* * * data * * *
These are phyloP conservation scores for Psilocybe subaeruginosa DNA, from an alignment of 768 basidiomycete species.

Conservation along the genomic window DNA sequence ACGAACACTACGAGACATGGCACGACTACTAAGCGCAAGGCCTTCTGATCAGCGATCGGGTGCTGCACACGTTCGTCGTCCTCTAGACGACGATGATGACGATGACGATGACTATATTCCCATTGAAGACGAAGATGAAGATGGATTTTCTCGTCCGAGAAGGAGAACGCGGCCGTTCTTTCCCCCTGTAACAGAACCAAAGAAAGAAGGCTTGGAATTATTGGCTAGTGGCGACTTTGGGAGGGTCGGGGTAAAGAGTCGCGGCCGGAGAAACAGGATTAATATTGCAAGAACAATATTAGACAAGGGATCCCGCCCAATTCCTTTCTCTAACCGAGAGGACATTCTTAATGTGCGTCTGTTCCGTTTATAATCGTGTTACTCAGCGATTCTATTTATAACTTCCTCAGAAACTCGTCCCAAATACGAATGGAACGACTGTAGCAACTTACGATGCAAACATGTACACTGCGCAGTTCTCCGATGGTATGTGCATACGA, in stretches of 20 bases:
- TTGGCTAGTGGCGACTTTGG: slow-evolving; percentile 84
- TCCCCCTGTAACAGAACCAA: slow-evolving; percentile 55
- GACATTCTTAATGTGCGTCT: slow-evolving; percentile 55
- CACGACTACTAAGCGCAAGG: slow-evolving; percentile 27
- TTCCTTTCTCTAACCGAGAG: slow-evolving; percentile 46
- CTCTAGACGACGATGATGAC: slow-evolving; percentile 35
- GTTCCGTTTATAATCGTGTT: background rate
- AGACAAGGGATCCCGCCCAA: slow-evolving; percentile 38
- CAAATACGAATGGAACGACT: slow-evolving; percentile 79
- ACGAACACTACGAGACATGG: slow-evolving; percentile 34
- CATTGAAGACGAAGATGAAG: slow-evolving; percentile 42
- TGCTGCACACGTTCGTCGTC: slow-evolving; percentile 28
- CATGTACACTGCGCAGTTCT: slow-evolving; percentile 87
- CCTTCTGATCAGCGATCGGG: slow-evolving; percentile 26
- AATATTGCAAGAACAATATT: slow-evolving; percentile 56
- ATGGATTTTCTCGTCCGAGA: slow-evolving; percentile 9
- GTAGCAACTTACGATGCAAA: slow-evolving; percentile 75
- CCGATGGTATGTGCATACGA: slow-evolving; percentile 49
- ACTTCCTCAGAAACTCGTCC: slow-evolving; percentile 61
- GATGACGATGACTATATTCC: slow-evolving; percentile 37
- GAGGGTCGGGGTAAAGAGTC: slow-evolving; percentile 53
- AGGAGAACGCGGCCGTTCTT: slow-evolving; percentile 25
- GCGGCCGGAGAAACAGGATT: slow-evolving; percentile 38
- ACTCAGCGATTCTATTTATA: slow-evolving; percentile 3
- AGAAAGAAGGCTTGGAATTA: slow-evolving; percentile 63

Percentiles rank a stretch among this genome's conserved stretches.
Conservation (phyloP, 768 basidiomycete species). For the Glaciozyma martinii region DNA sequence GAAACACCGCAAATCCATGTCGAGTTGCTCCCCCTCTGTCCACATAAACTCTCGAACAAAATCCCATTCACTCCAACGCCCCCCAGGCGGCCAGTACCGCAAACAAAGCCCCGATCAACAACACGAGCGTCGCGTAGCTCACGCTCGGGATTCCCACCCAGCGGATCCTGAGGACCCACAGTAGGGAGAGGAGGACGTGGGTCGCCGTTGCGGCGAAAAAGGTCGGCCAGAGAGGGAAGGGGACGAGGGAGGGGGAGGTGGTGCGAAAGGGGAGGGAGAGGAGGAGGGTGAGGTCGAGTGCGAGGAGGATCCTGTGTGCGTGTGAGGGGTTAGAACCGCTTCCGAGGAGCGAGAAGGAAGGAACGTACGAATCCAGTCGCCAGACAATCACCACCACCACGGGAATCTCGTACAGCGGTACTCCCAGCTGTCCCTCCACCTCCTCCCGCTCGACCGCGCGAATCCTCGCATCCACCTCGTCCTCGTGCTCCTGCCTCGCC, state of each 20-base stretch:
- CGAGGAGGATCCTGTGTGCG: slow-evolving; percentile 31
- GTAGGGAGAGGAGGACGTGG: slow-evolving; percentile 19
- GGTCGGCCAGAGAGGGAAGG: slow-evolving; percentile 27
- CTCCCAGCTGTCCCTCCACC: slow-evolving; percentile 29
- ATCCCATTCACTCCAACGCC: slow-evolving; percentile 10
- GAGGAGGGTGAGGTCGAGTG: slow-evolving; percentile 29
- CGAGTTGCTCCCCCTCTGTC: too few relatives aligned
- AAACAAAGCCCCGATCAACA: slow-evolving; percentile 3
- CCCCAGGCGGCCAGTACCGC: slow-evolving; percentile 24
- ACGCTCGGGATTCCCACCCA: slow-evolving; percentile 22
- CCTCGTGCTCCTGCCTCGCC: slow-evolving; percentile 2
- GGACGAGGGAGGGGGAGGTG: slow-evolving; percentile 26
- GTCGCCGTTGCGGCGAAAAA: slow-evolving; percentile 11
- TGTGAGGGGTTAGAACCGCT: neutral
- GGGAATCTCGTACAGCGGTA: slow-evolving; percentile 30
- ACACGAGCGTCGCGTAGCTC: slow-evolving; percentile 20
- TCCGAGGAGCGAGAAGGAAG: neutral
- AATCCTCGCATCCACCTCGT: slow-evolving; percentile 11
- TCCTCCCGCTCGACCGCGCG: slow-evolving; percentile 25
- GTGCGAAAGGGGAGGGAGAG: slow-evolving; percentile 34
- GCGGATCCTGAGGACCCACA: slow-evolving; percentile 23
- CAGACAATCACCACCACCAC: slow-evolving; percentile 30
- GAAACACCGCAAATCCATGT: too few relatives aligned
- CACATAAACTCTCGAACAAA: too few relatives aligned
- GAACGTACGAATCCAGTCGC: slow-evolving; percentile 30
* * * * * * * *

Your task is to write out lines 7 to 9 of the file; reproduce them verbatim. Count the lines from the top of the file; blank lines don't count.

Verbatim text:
- TTCCTTTCTCTAACCGAGAG: slow-evolving; percentile 46
- CTCTAGACGACGATGATGAC: slow-evolving; percentile 35
- GTTCCGTTTATAATCGTGTT: background rate